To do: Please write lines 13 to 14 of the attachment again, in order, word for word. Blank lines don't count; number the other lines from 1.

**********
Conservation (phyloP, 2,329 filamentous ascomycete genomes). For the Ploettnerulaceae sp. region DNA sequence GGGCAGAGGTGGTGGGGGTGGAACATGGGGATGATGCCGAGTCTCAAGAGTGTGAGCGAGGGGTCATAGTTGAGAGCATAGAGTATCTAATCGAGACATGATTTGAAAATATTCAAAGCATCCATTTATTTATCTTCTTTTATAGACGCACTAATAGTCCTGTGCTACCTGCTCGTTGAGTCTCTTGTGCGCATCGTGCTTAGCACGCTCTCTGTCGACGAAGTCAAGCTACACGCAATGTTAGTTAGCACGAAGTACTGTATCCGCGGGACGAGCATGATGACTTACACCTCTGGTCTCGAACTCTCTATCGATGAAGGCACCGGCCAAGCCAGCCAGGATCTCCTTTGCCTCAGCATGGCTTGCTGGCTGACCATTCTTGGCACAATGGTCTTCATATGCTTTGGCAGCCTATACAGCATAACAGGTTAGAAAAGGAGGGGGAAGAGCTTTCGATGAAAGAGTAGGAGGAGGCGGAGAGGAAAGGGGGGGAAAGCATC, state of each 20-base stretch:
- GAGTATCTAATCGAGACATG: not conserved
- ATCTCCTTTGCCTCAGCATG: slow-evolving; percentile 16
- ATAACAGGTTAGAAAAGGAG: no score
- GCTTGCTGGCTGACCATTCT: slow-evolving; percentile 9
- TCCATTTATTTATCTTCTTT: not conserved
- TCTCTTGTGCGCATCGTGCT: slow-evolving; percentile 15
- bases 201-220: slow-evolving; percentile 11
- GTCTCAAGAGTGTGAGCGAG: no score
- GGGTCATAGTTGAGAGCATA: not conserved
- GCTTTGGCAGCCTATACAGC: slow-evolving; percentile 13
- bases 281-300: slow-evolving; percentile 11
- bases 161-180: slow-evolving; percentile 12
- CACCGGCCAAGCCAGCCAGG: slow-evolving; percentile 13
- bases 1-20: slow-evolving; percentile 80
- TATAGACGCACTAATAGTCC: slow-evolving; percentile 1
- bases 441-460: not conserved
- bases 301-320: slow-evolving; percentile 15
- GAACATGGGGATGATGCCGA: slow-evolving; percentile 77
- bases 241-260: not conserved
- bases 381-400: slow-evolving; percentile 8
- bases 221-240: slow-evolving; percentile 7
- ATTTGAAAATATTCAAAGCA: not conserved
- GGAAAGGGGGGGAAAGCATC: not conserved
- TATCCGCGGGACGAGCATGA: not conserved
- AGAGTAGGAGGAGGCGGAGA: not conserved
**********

- bases 161-180: slow-evolving; percentile 12
- CACCGGCCAAGCCAGCCAGG: slow-evolving; percentile 13